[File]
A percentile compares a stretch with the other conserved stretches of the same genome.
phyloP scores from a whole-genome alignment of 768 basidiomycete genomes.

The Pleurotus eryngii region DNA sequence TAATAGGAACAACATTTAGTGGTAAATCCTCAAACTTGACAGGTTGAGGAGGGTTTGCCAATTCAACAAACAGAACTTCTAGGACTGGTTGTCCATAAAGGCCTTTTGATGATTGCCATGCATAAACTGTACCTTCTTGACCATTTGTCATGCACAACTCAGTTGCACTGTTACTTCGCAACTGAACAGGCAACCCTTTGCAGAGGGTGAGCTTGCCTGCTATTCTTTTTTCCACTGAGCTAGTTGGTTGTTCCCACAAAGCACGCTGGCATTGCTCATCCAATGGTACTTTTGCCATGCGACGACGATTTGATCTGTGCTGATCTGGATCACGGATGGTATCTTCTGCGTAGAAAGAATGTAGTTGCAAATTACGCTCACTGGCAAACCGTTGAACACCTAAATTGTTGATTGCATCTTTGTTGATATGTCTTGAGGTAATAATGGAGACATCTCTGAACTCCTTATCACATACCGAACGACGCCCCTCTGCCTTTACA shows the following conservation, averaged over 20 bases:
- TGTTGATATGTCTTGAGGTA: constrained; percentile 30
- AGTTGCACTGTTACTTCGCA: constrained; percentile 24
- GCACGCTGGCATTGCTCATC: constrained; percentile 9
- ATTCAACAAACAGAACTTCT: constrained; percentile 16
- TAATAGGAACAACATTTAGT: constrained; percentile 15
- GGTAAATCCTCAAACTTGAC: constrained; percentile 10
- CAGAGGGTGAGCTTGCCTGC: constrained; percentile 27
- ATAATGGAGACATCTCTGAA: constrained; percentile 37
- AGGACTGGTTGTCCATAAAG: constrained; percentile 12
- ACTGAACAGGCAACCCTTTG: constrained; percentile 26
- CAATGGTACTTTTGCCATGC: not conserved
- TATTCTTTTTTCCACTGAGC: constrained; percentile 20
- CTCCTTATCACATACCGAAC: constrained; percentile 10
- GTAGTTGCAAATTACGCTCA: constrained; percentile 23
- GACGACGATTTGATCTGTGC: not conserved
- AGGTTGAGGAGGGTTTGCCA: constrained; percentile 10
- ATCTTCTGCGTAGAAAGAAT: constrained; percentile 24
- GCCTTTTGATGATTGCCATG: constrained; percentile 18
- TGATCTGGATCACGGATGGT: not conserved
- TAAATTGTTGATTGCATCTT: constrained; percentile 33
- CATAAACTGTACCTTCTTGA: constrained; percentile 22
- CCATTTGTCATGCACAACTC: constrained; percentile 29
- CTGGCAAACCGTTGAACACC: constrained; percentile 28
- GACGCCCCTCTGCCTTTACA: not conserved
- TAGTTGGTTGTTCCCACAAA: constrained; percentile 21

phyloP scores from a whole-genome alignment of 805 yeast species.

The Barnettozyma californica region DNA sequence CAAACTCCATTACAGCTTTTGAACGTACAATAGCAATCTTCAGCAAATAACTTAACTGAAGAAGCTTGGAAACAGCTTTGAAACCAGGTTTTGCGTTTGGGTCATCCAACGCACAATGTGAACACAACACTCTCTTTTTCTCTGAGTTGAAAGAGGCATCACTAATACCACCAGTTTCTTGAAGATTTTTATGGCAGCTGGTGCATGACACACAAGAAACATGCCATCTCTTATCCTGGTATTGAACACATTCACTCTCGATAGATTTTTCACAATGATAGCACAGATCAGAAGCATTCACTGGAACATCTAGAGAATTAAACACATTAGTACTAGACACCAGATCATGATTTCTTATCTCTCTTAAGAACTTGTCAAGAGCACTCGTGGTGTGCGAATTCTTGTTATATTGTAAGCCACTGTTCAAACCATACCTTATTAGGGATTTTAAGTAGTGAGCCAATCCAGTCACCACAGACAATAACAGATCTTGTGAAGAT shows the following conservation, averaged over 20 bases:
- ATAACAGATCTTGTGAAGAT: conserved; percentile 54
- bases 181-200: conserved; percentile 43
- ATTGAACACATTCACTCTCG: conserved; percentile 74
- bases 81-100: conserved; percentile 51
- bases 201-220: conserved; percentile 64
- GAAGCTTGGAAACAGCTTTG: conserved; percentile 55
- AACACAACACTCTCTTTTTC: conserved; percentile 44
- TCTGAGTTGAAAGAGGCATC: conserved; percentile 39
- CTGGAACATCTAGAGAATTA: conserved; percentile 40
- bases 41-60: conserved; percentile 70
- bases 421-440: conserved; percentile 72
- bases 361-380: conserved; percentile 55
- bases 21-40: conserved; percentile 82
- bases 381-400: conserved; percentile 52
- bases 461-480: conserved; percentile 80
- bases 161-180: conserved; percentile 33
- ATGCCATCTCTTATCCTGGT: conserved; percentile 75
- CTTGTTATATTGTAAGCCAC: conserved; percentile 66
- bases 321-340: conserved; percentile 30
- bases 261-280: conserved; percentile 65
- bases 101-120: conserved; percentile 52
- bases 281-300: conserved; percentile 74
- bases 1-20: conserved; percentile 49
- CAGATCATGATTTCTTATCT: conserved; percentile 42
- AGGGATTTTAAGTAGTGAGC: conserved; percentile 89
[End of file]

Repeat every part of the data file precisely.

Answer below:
A percentile compares a stretch with the other conserved stretches of the same genome.
phyloP scores from a whole-genome alignment of 768 basidiomycete genomes.

The Pleurotus eryngii region DNA sequence TAATAGGAACAACATTTAGTGGTAAATCCTCAAACTTGACAGGTTGAGGAGGGTTTGCCAATTCAACAAACAGAACTTCTAGGACTGGTTGTCCATAAAGGCCTTTTGATGATTGCCATGCATAAACTGTACCTTCTTGACCATTTGTCATGCACAACTCAGTTGCACTGTTACTTCGCAACTGAACAGGCAACCCTTTGCAGAGGGTGAGCTTGCCTGCTATTCTTTTTTCCACTGAGCTAGTTGGTTGTTCCCACAAAGCACGCTGGCATTGCTCATCCAATGGTACTTTTGCCATGCGACGACGATTTGATCTGTGCTGATCTGGATCACGGATGGTATCTTCTGCGTAGAAAGAATGTAGTTGCAAATTACGCTCACTGGCAAACCGTTGAACACCTAAATTGTTGATTGCATCTTTGTTGATATGTCTTGAGGTAATAATGGAGACATCTCTGAACTCCTTATCACATACCGAACGACGCCCCTCTGCCTTTACA shows the following conservation, averaged over 20 bases:
- TGTTGATATGTCTTGAGGTA: constrained; percentile 30
- AGTTGCACTGTTACTTCGCA: constrained; percentile 24
- GCACGCTGGCATTGCTCATC: constrained; percentile 9
- ATTCAACAAACAGAACTTCT: constrained; percentile 16
- TAATAGGAACAACATTTAGT: constrained; percentile 15
- GGTAAATCCTCAAACTTGAC: constrained; percentile 10
- CAGAGGGTGAGCTTGCCTGC: constrained; percentile 27
- ATAATGGAGACATCTCTGAA: constrained; percentile 37
- AGGACTGGTTGTCCATAAAG: constrained; percentile 12
- ACTGAACAGGCAACCCTTTG: constrained; percentile 26
- CAATGGTACTTTTGCCATGC: not conserved
- TATTCTTTTTTCCACTGAGC: constrained; percentile 20
- CTCCTTATCACATACCGAAC: constrained; percentile 10
- GTAGTTGCAAATTACGCTCA: constrained; percentile 23
- GACGACGATTTGATCTGTGC: not conserved
- AGGTTGAGGAGGGTTTGCCA: constrained; percentile 10
- ATCTTCTGCGTAGAAAGAAT: constrained; percentile 24
- GCCTTTTGATGATTGCCATG: constrained; percentile 18
- TGATCTGGATCACGGATGGT: not conserved
- TAAATTGTTGATTGCATCTT: constrained; percentile 33
- CATAAACTGTACCTTCTTGA: constrained; percentile 22
- CCATTTGTCATGCACAACTC: constrained; percentile 29
- CTGGCAAACCGTTGAACACC: constrained; percentile 28
- GACGCCCCTCTGCCTTTACA: not conserved
- TAGTTGGTTGTTCCCACAAA: constrained; percentile 21

phyloP scores from a whole-genome alignment of 805 yeast species.

The Barnettozyma californica region DNA sequence CAAACTCCATTACAGCTTTTGAACGTACAATAGCAATCTTCAGCAAATAACTTAACTGAAGAAGCTTGGAAACAGCTTTGAAACCAGGTTTTGCGTTTGGGTCATCCAACGCACAATGTGAACACAACACTCTCTTTTTCTCTGAGTTGAAAGAGGCATCACTAATACCACCAGTTTCTTGAAGATTTTTATGGCAGCTGGTGCATGACACACAAGAAACATGCCATCTCTTATCCTGGTATTGAACACATTCACTCTCGATAGATTTTTCACAATGATAGCACAGATCAGAAGCATTCACTGGAACATCTAGAGAATTAAACACATTAGTACTAGACACCAGATCATGATTTCTTATCTCTCTTAAGAACTTGTCAAGAGCACTCGTGGTGTGCGAATTCTTGTTATATTGTAAGCCACTGTTCAAACCATACCTTATTAGGGATTTTAAGTAGTGAGCCAATCCAGTCACCACAGACAATAACAGATCTTGTGAAGAT shows the following conservation, averaged over 20 bases:
- ATAACAGATCTTGTGAAGAT: conserved; percentile 54
- bases 181-200: conserved; percentile 43
- ATTGAACACATTCACTCTCG: conserved; percentile 74
- bases 81-100: conserved; percentile 51
- bases 201-220: conserved; percentile 64
- GAAGCTTGGAAACAGCTTTG: conserved; percentile 55
- AACACAACACTCTCTTTTTC: conserved; percentile 44
- TCTGAGTTGAAAGAGGCATC: conserved; percentile 39
- CTGGAACATCTAGAGAATTA: conserved; percentile 40
- bases 41-60: conserved; percentile 70
- bases 421-440: conserved; percentile 72
- bases 361-380: conserved; percentile 55
- bases 21-40: conserved; percentile 82
- bases 381-400: conserved; percentile 52
- bases 461-480: conserved; percentile 80
- bases 161-180: conserved; percentile 33
- ATGCCATCTCTTATCCTGGT: conserved; percentile 75
- CTTGTTATATTGTAAGCCAC: conserved; percentile 66
- bases 321-340: conserved; percentile 30
- bases 261-280: conserved; percentile 65
- bases 101-120: conserved; percentile 52
- bases 281-300: conserved; percentile 74
- bases 1-20: conserved; percentile 49
- CAGATCATGATTTCTTATCT: conserved; percentile 42
- AGGGATTTTAAGTAGTGAGC: conserved; percentile 89